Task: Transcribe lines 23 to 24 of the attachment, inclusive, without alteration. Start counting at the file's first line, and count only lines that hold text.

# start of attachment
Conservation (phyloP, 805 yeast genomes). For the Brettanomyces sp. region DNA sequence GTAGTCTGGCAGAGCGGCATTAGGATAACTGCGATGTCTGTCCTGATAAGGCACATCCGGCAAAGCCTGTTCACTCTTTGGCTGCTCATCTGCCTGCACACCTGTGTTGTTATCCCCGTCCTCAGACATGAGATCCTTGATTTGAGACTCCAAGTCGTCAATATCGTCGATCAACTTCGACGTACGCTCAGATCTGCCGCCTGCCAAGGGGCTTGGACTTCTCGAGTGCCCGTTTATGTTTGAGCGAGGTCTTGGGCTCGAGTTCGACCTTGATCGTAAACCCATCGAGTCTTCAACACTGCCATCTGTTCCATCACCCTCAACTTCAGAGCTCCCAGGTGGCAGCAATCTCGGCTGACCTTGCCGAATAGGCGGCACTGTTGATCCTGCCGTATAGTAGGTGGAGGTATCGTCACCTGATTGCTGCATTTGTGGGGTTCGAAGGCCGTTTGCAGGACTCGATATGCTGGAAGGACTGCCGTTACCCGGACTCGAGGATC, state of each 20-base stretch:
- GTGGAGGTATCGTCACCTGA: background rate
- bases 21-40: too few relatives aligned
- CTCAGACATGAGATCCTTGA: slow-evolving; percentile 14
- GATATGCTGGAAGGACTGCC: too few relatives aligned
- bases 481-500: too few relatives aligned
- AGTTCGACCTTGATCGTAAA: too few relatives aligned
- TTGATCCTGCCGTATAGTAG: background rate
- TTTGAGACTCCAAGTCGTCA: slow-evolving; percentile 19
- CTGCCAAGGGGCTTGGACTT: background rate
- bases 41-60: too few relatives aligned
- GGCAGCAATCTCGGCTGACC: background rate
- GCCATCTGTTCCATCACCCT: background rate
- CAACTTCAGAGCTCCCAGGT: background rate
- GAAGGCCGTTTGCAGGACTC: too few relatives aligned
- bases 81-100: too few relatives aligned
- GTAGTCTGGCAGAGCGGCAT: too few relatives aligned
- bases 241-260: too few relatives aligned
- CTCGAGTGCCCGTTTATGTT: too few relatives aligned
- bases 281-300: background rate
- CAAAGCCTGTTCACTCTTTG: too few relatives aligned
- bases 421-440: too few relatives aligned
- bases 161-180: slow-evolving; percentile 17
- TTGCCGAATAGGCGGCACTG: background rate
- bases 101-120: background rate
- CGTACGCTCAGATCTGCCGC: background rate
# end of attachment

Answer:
- bases 161-180: slow-evolving; percentile 17
- TTGCCGAATAGGCGGCACTG: background rate